The court’s impact, however, does not depend solely on the actions and decisions of court officials and staff. Discussions should recognize that states parties—whether providing additional resources for outreach and public information efforts, contributing to the Trust Fund for Victims, supporting an enhanced ICC presence in situation countries, or engaging with key court strategies—have important contributions to make in maximizing the court’s impact in affected communities.
The peace and justice nexus is the fourth stocktaking topic. The ICC’s mandate to investigate and prosecute war crimes, crimes against humanity, and genocide in the course of ongoing conflicts has often raised questions about the relationship between peace and justice; the call to suspend or “sequence” justice in exchange for a possible end to a conflict has arisen in conjunction with the court’s work in a number of country situations. While justice is an important end in its own right, Human Rights Watch’s research in many different conflict situations over 20 years has also demonstrated that a decision to ignore atrocities, thus reinforcing a culture of impunity, may carry a high price. While there are sometimes real tensions between peace and justice, the goal of the international community should be the careful management of this tension, rather than its exploitation. While the topic does not lend itself to a resolution or pledges in Kampala, greater clarity on this subject is nonetheless crucial for the future of the court’s work.
The stocktaking topics, of course, are often interconnected. Unexecuted arrest warrants may represent a failure of state cooperation, but may also reflect deficits in national capacity. In the absence of arrests and trials, the ICC’s impact in affected communities is limited. Similarly, exaggerated claims of a contradiction between peace and justice may dampen support for the ICC’s efforts and make officials less likely to fulfill court cooperation requests, including in the execution of arrest warrants. Consideration of these topics on their own and as they relate to each other will help to identify gaps in current practice and chart the way forward.
The review conference has much more on its agenda than stocktaking. Proposed amendments and review of article 124, the Transitional Provision, will dominate discussions in the second half of the conference.
Human Rights Watch supports the amendment proposed initially by Belgium to extend to non-international armed conflicts the criminalization of the use of certain weapons, including poison or poisoned weapons; gases and all analogous liquids, materials or devices; and bullets that expand or flatten easily in the human body (already criminalized under the Rome Statute in international armed conflicts under article 8(2)(b)(xvii-xix)). Human Rights Watch believes that weapons that pose an undue threat to civilian populations should be banned regardless of whether the conflict is international or non-international in character.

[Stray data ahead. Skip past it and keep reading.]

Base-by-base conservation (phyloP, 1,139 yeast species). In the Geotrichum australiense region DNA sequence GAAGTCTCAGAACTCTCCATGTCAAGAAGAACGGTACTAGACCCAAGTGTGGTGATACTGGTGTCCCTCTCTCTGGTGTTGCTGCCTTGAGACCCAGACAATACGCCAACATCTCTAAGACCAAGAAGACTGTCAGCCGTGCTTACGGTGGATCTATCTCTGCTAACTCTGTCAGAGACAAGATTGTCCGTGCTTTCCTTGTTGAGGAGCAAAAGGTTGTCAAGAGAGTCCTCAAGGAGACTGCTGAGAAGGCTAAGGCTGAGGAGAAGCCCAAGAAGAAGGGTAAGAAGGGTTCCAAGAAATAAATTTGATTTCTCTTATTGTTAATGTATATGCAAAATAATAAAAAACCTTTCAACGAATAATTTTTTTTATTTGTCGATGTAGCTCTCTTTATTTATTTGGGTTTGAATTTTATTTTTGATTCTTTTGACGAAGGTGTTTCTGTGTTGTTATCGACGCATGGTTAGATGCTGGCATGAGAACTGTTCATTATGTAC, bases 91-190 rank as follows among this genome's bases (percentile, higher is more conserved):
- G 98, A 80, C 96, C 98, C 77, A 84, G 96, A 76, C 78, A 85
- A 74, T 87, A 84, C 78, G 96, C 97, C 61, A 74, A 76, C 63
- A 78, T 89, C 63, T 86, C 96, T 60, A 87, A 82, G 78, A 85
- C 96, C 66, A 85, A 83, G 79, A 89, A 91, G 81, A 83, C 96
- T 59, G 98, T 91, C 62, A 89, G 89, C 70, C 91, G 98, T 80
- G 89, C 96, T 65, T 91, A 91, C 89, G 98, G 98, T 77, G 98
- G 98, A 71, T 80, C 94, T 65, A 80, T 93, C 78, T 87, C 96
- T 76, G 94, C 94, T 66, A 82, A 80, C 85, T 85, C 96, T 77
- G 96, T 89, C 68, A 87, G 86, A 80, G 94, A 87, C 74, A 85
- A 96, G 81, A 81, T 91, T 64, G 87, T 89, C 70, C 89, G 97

We have not participated actively in negotiations on the crime of aggression. We believe that we are most effective as a human rights organization if we do not opine on issues of jus ad bellum, the lawfulness of waging war, and instead adopt, like the International Committee of the Red Cross, an approach of strict neutrality during armed conflicts. This neutrality enables us, without taking sides, to focus on the conduct of armed forces in war, or jus in bello, and thereby promote our goal of encouraging all parties to a conflict to respect international humanitarian law. But while we have taken no position on the definitional aspects of aggression, from the start of the preparatory committee negotiations in 1996 we have opposed any Security Council control of the crimes within the jurisdiction of the court. We believed then, and still do, that control over the court’s jurisdiction—a so-called jurisdictional filter—by a political organ would undermine the ICC’s judicial independence.
Regardless of any jurisdictional filter, however, Human Rights Watch has serious concerns about adoption of the crime of aggression in Kampala. Taking up prosecutions of aggression could link the ICC to highly politicized disputes that could undermine the court’s credibility and ability to address genocide, war crimes, and crimes against humanity. At the same time, not taking up an aggression prosecution because of jurisdictional or resource restrictions could also jeopardize the court’s work and credibility. On the basis of close observation of the court, including in situation countries, we fear that inclusion of a definition and jurisdictional filter could diminish or appear to diminish the court’s role as an impartial judicial arbiter of international criminal law. We urge states parties to conduct their discussions in a way that minimizes divisiveness.